Butterflies no closer to fluttering at planned Buena Park attraction
Spring has come to Orange County, but instead of a rainforest attraction with a butterfly filled atrium planned for Buena Park, a legal dispute has sprung up between the city and the venue’s developer.
The city is suing the Butterfly Palladium’s developer, alleging it misrepresented its experience and financing and failed to meet construction deadlines. The city says in the lawsuit it is entitled to buy back the Beach Boulevard property for the original sale price, and it asks the court to award damages and require that the property be better maintained.
An attorney for the developer, John Bowerbank, said in a statement that the city’s suit represents “a malicious attempt at a land grab” and aims to force developer Rubin Stahl to abandon the project.
The city referred calls to outside attorney Christopher Cardinale, who said in an emailed statement that the city has “provided the developer every opportunity to perform its agreement with the city, but unfortunately it has completely failed to do so.”
City officials have a great interest in seeing something built on the 8.5-acre site – the former home of the Movieland Wax Museum – because of its prominent location in the entertainment corridor, across the street from Medieval Times and half a mile from Knott’s Berry Farm.
They encouraged Stahl to create a project in their city after learning about Butterfly Wonderland, a similar attraction he worked on in Scottsdale, Ariz. A development agreement was drafted and signed in 2016, and Stahl bought the city-owned land.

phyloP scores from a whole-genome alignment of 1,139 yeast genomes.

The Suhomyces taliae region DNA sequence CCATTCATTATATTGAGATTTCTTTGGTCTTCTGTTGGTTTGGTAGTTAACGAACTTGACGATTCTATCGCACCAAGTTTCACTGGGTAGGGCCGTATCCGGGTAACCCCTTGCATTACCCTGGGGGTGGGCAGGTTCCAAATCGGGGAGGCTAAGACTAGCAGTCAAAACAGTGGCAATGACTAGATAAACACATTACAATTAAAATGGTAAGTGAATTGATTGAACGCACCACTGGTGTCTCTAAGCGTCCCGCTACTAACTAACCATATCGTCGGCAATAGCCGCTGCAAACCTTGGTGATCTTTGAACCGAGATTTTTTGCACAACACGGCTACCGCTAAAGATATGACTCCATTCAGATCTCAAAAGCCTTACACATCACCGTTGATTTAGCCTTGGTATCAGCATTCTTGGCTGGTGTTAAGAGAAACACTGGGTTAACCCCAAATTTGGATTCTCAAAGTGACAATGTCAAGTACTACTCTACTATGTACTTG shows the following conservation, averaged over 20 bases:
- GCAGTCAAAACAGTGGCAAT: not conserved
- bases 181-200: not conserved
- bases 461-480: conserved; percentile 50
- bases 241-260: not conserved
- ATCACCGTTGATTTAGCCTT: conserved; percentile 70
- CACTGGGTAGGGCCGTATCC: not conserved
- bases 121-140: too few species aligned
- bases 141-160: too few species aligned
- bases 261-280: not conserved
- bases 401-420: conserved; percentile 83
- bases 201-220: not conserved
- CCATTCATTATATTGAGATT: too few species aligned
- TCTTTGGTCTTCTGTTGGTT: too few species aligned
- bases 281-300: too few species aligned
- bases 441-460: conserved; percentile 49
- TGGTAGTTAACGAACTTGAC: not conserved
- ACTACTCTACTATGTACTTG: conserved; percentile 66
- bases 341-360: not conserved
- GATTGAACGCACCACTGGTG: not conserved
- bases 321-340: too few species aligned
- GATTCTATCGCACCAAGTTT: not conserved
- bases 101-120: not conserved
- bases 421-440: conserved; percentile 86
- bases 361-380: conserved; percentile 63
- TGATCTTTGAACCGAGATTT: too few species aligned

The project was envisioned as a 56,000-square-foot facility featuring a rainforest habitat, jellyfish aquarium, butterfly exhibit, movie theater and cafe.
Construction began, but instead of progressing toward a fall 2018 wrap up, it had slowed to a crawl by early last year and the property suffered trespassing and illegal dumping, the city’s lawsuit says.
The suit alleges the developer gave Buena Park numerous assurances it had financing for the $40 million project, including prospective celebrity investors such as actress Charlize Theron. But none of the proposed financing deals ever became a reality, the city said.
In March, the city sought to buy back the property for the $2.45 million the developer had paid for its purchase, but Stahl’s representatives told city officials the land would now cost at least $22 million, including money already spent on the project, the city’s lawsuit said. The developer has said more than $15 million has gone into the palladium.
The parties disagree on whether the city retains buyback rights.
In his statement, Bowerbank said the “expected hurdles” with the project can still be overcome, and that the city improperly denied the developer’s January request for an extension of the construction deadline.
Stahl called the lawsuit “disappointing” in a statement.
“When we started the project, the city of Buena Park was 100 percent behind us and even encouraged us to build this very unique and beautiful center for Southern California locals and visitors to frequent and enjoy with their families,” he said. “But now they’ve had an unfortunate change of heart and the time and money we’ve invested in this project for the community is in jeopardy.”
Reached Monday, April 15, Bowerbank said, “They claim they want this project completed, and now the city’s the one halting the project.”
He added that Stahl remains willing to work with the city and intends to complete the butterfly pavilion.